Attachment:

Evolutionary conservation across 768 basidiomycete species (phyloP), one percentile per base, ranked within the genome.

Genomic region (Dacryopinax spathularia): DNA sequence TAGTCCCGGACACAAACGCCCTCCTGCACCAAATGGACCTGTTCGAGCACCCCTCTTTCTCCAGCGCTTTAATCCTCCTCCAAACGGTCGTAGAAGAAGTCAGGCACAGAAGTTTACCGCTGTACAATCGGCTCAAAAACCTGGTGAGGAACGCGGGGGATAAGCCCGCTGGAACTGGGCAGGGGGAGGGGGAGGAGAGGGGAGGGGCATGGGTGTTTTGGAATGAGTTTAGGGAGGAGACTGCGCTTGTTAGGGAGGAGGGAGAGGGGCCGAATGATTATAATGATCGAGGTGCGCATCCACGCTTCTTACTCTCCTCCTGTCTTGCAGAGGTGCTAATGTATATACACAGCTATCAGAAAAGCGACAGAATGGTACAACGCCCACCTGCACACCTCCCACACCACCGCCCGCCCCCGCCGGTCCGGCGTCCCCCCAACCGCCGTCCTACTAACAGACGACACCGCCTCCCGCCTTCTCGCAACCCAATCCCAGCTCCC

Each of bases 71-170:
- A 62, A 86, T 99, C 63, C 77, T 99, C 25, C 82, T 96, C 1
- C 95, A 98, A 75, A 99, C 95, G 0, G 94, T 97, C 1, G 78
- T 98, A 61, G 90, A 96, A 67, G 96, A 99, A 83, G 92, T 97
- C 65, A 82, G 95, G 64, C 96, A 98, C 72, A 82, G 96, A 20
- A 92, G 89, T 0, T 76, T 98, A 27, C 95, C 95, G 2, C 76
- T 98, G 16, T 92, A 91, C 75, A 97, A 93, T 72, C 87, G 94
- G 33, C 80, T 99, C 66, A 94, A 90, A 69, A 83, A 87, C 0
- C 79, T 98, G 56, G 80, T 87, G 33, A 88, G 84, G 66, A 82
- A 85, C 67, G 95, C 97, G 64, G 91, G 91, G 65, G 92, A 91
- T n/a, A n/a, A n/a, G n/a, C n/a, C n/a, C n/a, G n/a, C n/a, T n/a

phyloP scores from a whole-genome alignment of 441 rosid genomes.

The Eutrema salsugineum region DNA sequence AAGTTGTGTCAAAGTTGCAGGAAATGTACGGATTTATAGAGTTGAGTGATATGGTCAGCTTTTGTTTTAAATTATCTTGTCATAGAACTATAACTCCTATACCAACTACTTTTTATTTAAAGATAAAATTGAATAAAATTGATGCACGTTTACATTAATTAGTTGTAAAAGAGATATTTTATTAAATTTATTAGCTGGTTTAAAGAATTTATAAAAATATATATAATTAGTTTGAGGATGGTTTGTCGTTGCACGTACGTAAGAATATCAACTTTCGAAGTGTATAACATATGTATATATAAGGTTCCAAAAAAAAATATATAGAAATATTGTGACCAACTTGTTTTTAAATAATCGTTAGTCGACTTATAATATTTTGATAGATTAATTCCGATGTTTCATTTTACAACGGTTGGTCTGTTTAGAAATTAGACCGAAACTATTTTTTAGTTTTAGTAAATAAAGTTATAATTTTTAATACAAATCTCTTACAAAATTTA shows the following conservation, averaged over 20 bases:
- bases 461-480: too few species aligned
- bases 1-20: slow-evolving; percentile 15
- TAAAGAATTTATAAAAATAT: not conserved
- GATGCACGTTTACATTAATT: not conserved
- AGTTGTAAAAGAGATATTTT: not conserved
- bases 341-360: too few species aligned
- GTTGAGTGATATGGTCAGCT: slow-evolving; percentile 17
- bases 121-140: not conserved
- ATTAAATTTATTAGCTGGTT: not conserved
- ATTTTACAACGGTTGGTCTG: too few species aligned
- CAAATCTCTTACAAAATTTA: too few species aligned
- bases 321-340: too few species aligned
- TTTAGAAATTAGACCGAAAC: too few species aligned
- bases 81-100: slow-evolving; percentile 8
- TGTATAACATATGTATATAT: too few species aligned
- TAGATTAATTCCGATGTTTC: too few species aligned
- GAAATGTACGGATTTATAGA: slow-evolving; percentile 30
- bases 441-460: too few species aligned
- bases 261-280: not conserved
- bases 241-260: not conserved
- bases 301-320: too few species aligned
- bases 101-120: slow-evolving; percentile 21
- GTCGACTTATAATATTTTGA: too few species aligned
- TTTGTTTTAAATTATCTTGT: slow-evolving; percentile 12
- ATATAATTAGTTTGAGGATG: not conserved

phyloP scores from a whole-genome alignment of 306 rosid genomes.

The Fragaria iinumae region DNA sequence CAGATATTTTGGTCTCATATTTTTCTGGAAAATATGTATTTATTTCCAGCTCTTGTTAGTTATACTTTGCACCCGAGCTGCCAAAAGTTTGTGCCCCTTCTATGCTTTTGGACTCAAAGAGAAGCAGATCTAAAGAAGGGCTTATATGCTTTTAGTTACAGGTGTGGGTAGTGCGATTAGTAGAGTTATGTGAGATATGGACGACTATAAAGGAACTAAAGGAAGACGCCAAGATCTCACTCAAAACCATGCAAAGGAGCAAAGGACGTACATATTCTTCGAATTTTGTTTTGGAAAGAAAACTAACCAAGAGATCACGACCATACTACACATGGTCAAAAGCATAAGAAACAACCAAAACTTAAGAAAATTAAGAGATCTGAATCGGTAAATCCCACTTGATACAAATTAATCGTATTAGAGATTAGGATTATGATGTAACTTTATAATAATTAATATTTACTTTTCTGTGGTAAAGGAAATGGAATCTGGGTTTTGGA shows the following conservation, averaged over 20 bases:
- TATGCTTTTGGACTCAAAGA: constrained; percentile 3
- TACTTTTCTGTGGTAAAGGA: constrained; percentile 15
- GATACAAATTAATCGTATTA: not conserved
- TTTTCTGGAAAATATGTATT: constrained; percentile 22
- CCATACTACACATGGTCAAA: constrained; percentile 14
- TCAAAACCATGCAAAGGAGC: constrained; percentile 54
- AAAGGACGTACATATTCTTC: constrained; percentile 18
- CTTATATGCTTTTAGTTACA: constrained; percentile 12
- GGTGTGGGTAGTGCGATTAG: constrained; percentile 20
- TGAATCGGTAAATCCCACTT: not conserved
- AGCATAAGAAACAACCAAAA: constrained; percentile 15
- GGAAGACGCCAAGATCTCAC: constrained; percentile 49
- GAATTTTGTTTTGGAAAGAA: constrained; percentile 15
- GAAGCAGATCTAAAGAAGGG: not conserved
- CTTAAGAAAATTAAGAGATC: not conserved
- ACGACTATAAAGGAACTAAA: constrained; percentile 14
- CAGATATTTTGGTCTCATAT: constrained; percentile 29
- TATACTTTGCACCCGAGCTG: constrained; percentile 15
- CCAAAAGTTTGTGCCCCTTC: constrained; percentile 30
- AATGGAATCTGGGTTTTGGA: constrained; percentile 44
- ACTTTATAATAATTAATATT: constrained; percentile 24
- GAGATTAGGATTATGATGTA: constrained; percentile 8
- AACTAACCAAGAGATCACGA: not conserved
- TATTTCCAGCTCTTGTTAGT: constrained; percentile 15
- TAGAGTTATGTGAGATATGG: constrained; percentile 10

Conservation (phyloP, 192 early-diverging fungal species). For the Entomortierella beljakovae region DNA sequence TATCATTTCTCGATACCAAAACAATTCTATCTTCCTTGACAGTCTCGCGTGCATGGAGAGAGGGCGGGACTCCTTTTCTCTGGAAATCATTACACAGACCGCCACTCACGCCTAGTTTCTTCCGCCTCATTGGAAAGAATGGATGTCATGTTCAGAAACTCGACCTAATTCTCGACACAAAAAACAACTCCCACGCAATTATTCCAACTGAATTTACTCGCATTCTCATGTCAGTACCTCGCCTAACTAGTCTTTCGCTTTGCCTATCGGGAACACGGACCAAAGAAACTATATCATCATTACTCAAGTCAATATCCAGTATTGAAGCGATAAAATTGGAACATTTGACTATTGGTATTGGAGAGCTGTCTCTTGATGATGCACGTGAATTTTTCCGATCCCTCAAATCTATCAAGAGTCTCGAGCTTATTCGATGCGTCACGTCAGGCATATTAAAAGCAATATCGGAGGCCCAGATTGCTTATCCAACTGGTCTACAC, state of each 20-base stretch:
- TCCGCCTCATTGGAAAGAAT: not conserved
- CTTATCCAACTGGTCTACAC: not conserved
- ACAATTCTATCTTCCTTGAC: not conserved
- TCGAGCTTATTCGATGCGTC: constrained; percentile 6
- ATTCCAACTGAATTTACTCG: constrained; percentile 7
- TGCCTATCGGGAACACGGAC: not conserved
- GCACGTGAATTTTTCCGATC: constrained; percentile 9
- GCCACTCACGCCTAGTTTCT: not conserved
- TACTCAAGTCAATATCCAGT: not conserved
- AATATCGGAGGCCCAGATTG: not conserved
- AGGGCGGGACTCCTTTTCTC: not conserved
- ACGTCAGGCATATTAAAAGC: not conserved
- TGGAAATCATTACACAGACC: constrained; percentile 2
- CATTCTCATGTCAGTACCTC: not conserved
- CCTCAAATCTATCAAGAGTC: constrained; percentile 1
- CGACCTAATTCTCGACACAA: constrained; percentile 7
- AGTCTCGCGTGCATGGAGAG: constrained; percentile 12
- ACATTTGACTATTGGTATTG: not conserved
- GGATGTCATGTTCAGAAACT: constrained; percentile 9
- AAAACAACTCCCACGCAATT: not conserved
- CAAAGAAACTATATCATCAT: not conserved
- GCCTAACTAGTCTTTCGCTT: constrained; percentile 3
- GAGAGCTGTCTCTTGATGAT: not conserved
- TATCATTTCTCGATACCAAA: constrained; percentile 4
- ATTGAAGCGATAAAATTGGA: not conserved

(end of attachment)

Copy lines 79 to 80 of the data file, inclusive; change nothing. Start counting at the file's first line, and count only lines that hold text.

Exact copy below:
- AGGGCGGGACTCCTTTTCTC: not conserved
- ACGTCAGGCATATTAAAAGC: not conserved